Ruppersberger challenged for reelection, but confident
Wednesday, 17 October 2012 11:18

Congressman to face GOP’s Jacobs, others

 by Ben Boehl

    Seeking his sixth term in the U.S. House of Re-presentatives, 2nd District incumbent C.A. Dutch Ruppersberger faces his toughest battle to date as he is being challenged by Republican State Sen. Nancy Jacobs.
    Ruppersberger says he welcomes the challenge, but he describes the face in confident terms.
    “I respect anybody who steps in the ring, but we need experience in order to get things done,” he said.
    Arguing that the U.S. economy is improving, but that the country must still focus on some key issues, Ruppersberger told The Eagle last week that he believes that America needs to create jobs, reduce the deficit and fix entitlements.
    He said that includes  balancing the budget and not raising taxes. Ruppersberger said he agrees with Republicans that cuts need to be made, but stressed that not everything can be cut.
    “We need to keep the momentum going. We need to focus on jobs. We still need to tackle the issue of reducing the deficit.”
    As the ranking Democrat on the House Intelligence Committee, Ruppersberger expressed his concern that China has launched cyber attacks. He says the topic is one that too many don’t know about, but it can become an issue and needs to be addressed.
    Looking ahead to this year’s election, Ruppersberger said that he is running a positive campaign and said Jacobs has only been attacking him and not focusing on the issues.
   

“Nancy has gone negative on me. I don’t plan going negative on her unless I have to,” Ruppersberger said. “She is not talking solutions. I give solutions.”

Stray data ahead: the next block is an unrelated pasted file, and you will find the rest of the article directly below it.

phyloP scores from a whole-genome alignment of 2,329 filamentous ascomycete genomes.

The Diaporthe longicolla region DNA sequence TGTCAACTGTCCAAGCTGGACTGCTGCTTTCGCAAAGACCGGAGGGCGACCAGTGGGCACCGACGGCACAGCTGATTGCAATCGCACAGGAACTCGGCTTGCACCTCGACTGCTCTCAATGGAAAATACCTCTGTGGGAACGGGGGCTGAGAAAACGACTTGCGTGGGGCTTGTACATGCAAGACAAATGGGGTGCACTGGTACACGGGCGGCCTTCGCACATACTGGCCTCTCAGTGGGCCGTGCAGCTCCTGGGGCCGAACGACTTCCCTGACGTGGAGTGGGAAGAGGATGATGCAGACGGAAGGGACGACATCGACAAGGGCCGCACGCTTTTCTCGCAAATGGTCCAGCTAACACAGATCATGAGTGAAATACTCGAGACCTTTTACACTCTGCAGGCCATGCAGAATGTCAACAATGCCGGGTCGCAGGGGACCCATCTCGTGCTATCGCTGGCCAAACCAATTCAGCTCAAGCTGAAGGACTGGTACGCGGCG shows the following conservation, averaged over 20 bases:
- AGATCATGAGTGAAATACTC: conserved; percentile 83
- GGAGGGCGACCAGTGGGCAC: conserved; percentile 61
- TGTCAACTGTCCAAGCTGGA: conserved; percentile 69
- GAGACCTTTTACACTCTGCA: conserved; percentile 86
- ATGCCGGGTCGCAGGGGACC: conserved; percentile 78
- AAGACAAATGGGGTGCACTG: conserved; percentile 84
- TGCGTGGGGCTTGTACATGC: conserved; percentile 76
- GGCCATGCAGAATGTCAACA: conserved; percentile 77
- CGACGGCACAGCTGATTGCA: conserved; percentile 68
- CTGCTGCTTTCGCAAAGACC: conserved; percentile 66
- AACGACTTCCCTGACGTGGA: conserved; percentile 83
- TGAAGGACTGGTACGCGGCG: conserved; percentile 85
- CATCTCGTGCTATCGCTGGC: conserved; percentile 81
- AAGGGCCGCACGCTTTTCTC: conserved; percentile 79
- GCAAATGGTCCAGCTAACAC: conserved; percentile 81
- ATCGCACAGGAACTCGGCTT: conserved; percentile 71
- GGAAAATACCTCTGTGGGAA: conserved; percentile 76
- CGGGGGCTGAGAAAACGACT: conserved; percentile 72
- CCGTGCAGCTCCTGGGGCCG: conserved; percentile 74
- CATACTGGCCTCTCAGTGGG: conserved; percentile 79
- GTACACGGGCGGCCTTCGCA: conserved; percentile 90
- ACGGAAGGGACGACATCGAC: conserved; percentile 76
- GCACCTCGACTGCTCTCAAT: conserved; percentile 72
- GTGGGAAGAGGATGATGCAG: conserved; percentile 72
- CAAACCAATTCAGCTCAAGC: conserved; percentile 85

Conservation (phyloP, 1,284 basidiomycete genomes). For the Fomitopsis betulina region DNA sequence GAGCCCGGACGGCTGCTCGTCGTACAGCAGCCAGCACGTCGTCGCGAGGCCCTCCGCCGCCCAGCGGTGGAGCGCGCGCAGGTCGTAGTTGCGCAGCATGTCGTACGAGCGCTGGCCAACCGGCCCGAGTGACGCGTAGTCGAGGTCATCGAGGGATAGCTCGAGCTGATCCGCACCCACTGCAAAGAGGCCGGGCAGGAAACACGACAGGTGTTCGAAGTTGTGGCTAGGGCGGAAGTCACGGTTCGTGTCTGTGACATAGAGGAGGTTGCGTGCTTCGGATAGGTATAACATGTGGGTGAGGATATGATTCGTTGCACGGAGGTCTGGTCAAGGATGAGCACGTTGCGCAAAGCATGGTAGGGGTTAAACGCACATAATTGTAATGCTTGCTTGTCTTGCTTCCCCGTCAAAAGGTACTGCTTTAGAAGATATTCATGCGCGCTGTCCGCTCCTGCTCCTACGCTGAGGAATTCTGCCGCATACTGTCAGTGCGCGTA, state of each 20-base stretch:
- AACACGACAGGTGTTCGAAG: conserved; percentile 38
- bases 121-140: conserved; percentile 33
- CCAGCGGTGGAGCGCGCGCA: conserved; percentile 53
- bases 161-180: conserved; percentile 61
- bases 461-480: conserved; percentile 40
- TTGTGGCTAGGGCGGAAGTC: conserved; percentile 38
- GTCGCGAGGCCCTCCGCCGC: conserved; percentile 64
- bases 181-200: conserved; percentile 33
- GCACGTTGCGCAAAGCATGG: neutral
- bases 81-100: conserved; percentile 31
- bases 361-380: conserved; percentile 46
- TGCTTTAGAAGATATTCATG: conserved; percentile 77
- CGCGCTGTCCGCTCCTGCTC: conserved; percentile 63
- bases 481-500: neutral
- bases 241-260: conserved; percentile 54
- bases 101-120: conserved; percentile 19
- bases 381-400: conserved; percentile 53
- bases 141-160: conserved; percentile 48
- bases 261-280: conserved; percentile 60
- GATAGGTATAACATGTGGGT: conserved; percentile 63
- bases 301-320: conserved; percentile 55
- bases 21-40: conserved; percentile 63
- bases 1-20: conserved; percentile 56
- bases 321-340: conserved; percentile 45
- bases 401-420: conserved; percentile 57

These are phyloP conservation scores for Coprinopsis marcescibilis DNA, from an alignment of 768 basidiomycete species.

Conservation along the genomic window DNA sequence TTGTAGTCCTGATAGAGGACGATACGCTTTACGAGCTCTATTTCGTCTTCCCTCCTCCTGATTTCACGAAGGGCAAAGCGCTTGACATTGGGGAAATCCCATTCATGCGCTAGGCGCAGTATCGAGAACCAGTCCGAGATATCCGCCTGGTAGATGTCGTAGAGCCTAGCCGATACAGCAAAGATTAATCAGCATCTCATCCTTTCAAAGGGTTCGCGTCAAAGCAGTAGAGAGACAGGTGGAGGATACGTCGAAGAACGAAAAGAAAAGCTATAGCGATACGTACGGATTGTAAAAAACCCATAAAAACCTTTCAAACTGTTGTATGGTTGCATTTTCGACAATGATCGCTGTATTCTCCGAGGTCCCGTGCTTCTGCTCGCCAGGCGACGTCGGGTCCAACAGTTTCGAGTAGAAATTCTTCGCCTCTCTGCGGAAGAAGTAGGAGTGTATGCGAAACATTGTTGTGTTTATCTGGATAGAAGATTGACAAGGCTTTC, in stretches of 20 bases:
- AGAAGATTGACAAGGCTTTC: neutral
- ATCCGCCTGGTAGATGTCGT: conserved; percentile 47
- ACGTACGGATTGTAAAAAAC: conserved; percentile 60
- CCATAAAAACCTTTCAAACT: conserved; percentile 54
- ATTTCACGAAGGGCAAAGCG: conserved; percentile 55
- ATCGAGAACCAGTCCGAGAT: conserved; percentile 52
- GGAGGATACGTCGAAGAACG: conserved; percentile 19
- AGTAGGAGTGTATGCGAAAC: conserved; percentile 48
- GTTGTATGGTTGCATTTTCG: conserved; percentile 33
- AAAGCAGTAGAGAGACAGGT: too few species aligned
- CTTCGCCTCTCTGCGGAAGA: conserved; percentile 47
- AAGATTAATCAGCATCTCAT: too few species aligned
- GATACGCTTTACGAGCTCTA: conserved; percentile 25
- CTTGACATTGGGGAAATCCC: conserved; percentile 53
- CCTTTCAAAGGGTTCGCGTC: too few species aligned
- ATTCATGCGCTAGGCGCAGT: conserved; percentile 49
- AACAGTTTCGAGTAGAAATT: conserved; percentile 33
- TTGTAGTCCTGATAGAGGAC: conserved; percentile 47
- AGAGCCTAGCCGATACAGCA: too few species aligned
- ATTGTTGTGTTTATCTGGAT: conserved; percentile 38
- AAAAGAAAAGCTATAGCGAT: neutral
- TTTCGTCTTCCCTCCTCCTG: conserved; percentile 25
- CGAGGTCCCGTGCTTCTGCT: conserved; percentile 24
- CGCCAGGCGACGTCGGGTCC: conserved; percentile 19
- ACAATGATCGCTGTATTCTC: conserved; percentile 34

Ruppersberger has been attacked by Jacobs for his vote on the Patient Protection and Affordable Care Act, popularly known as Obamacare. In an interview with The Eagle, Jacobs claimed  that Ruppersberger told constituents that he was going to vote against the healthcare bill, but decided to vote for it when asked by the leaders of his party. Ruppersberger denied he changed his vote.
    “I never said I wasn’t going to vote for Obamacare.” There is a lot of false information out there,” he said. Ruppersberger explained that he told constituents he wouldn’t vote for the measure if it was hurtful to small businesses. In his opinion, small businesses are protected under the plan.
    Ruppersberger added that with the bad economy, young adults are having trouble finding jobs with health insurance and this allows them to stay on their parent’s health insurance. He believes that ‘Obamacare’ was needed for seniors and children.
    “We did nothing for our medical for over 30 years. I voted for it for our seniors and children who don’t have insurance.”
    On the criticism of voting with his party, Ruppersberger said he was one of the few bipartisan members of Congress. He gave an example of how he and Republican Congressman Mike Rogers of Michigan, chairman of the Intelligence Committee, worked together last week to pass the Cyber Intelligence Sharing and Protection Act, which was created to increase intelligence sharing between private cybersecurity firms and government agencies.
    Ruppersberger agrees that more members of Congress need to work together on both sides of the aisle. He believes that his time as  Baltimore County Executive taught him the importance of working across party lines. He also feels that many members of Congress haven’t had experience in the executive branch in positions as county executives and mayors so they have trouble communicating and compromising, and that’s why there is gridlock.
    “If you know me, once the election is over, my philosophy is to work together,”  he said.
    “This is not happening in Washington and it is on both sides.”
    Another area in which Jacobs criticized Ruppersberger is public accessibility, alleging that he is hiding from his constituents.
    Ruppersberger, who was at the Bowleys Quarters meeting in Middle River last week, responded by saying he has “Dutch on Demand” town meetings, but admitted it’s harder to get out to every commuity meeting with the busy schedule of Washington.
    “It’s different than when I was county executive. I spend many days and nights in Washington,” Ruppersberger said.     
    “When you are elected to Washington, it’s hard to get into the community like my county executive days. I do set up different ‘Dutch on Demand’ events.”